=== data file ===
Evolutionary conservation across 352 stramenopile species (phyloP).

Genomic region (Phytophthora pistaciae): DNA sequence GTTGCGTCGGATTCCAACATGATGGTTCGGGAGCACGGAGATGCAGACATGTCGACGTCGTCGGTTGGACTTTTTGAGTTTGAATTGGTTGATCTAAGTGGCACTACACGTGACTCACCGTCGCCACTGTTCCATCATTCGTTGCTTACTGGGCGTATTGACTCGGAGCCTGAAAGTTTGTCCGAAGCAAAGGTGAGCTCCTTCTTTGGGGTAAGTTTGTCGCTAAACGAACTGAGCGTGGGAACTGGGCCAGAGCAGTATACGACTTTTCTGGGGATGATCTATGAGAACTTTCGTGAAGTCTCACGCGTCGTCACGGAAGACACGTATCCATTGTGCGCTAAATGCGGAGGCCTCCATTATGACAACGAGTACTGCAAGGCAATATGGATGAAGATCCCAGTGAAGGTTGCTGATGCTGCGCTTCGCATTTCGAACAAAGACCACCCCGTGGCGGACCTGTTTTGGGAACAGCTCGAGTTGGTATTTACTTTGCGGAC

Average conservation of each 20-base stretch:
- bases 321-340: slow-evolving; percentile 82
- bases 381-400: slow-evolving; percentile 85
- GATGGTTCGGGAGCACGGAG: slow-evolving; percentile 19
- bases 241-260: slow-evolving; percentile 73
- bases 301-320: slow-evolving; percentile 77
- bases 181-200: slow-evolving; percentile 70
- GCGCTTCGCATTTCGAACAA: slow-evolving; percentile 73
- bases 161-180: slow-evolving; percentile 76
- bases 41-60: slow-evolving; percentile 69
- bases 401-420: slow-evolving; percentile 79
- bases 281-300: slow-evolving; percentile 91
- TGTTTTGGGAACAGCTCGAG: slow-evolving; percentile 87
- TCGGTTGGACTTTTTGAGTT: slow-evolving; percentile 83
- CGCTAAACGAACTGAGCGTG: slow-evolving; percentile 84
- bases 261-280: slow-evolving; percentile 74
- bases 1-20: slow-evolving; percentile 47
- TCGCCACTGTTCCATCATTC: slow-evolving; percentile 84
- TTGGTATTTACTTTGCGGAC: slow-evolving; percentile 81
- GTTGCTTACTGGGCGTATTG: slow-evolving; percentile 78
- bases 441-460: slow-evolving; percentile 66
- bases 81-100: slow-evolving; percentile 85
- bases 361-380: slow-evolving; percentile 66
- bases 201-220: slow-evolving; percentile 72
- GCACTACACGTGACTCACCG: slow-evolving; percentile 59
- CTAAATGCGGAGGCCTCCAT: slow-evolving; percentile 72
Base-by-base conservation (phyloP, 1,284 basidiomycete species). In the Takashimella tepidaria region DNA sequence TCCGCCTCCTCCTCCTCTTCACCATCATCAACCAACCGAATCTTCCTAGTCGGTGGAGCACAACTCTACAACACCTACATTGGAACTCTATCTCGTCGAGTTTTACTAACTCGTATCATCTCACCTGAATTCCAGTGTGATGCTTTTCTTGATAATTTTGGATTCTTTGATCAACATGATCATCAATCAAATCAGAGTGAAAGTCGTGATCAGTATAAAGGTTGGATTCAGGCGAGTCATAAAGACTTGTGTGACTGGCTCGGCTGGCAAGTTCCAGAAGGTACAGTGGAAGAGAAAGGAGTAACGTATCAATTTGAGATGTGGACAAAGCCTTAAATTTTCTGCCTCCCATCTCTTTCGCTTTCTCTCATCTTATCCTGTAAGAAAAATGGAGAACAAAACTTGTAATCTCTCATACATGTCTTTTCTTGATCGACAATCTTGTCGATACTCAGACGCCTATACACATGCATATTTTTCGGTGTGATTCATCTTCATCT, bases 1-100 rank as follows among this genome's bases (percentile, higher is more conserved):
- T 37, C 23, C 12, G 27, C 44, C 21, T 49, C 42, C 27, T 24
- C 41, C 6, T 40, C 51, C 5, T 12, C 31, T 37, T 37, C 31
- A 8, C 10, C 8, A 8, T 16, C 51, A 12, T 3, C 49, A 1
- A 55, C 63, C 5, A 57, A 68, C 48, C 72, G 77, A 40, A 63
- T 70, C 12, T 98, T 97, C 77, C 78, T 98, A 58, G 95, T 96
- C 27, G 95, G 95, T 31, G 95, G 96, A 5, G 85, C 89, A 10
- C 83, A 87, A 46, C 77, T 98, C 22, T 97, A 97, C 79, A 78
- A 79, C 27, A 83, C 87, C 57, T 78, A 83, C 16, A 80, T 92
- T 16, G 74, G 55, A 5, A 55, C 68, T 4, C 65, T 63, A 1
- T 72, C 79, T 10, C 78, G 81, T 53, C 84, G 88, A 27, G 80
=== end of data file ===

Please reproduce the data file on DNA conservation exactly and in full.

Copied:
Evolutionary conservation across 352 stramenopile species (phyloP).

Genomic region (Phytophthora pistaciae): DNA sequence GTTGCGTCGGATTCCAACATGATGGTTCGGGAGCACGGAGATGCAGACATGTCGACGTCGTCGGTTGGACTTTTTGAGTTTGAATTGGTTGATCTAAGTGGCACTACACGTGACTCACCGTCGCCACTGTTCCATCATTCGTTGCTTACTGGGCGTATTGACTCGGAGCCTGAAAGTTTGTCCGAAGCAAAGGTGAGCTCCTTCTTTGGGGTAAGTTTGTCGCTAAACGAACTGAGCGTGGGAACTGGGCCAGAGCAGTATACGACTTTTCTGGGGATGATCTATGAGAACTTTCGTGAAGTCTCACGCGTCGTCACGGAAGACACGTATCCATTGTGCGCTAAATGCGGAGGCCTCCATTATGACAACGAGTACTGCAAGGCAATATGGATGAAGATCCCAGTGAAGGTTGCTGATGCTGCGCTTCGCATTTCGAACAAAGACCACCCCGTGGCGGACCTGTTTTGGGAACAGCTCGAGTTGGTATTTACTTTGCGGAC

Average conservation of each 20-base stretch:
- bases 321-340: slow-evolving; percentile 82
- bases 381-400: slow-evolving; percentile 85
- GATGGTTCGGGAGCACGGAG: slow-evolving; percentile 19
- bases 241-260: slow-evolving; percentile 73
- bases 301-320: slow-evolving; percentile 77
- bases 181-200: slow-evolving; percentile 70
- GCGCTTCGCATTTCGAACAA: slow-evolving; percentile 73
- bases 161-180: slow-evolving; percentile 76
- bases 41-60: slow-evolving; percentile 69
- bases 401-420: slow-evolving; percentile 79
- bases 281-300: slow-evolving; percentile 91
- TGTTTTGGGAACAGCTCGAG: slow-evolving; percentile 87
- TCGGTTGGACTTTTTGAGTT: slow-evolving; percentile 83
- CGCTAAACGAACTGAGCGTG: slow-evolving; percentile 84
- bases 261-280: slow-evolving; percentile 74
- bases 1-20: slow-evolving; percentile 47
- TCGCCACTGTTCCATCATTC: slow-evolving; percentile 84
- TTGGTATTTACTTTGCGGAC: slow-evolving; percentile 81
- GTTGCTTACTGGGCGTATTG: slow-evolving; percentile 78
- bases 441-460: slow-evolving; percentile 66
- bases 81-100: slow-evolving; percentile 85
- bases 361-380: slow-evolving; percentile 66
- bases 201-220: slow-evolving; percentile 72
- GCACTACACGTGACTCACCG: slow-evolving; percentile 59
- CTAAATGCGGAGGCCTCCAT: slow-evolving; percentile 72
Base-by-base conservation (phyloP, 1,284 basidiomycete species). In the Takashimella tepidaria region DNA sequence TCCGCCTCCTCCTCCTCTTCACCATCATCAACCAACCGAATCTTCCTAGTCGGTGGAGCACAACTCTACAACACCTACATTGGAACTCTATCTCGTCGAGTTTTACTAACTCGTATCATCTCACCTGAATTCCAGTGTGATGCTTTTCTTGATAATTTTGGATTCTTTGATCAACATGATCATCAATCAAATCAGAGTGAAAGTCGTGATCAGTATAAAGGTTGGATTCAGGCGAGTCATAAAGACTTGTGTGACTGGCTCGGCTGGCAAGTTCCAGAAGGTACAGTGGAAGAGAAAGGAGTAACGTATCAATTTGAGATGTGGACAAAGCCTTAAATTTTCTGCCTCCCATCTCTTTCGCTTTCTCTCATCTTATCCTGTAAGAAAAATGGAGAACAAAACTTGTAATCTCTCATACATGTCTTTTCTTGATCGACAATCTTGTCGATACTCAGACGCCTATACACATGCATATTTTTCGGTGTGATTCATCTTCATCT, bases 1-100 rank as follows among this genome's bases (percentile, higher is more conserved):
- T 37, C 23, C 12, G 27, C 44, C 21, T 49, C 42, C 27, T 24
- C 41, C 6, T 40, C 51, C 5, T 12, C 31, T 37, T 37, C 31
- A 8, C 10, C 8, A 8, T 16, C 51, A 12, T 3, C 49, A 1
- A 55, C 63, C 5, A 57, A 68, C 48, C 72, G 77, A 40, A 63
- T 70, C 12, T 98, T 97, C 77, C 78, T 98, A 58, G 95, T 96
- C 27, G 95, G 95, T 31, G 95, G 96, A 5, G 85, C 89, A 10
- C 83, A 87, A 46, C 77, T 98, C 22, T 97, A 97, C 79, A 78
- A 79, C 27, A 83, C 87, C 57, T 78, A 83, C 16, A 80, T 92
- T 16, G 74, G 55, A 5, A 55, C 68, T 4, C 65, T 63, A 1
- T 72, C 79, T 10, C 78, G 81, T 53, C 84, G 88, A 27, G 80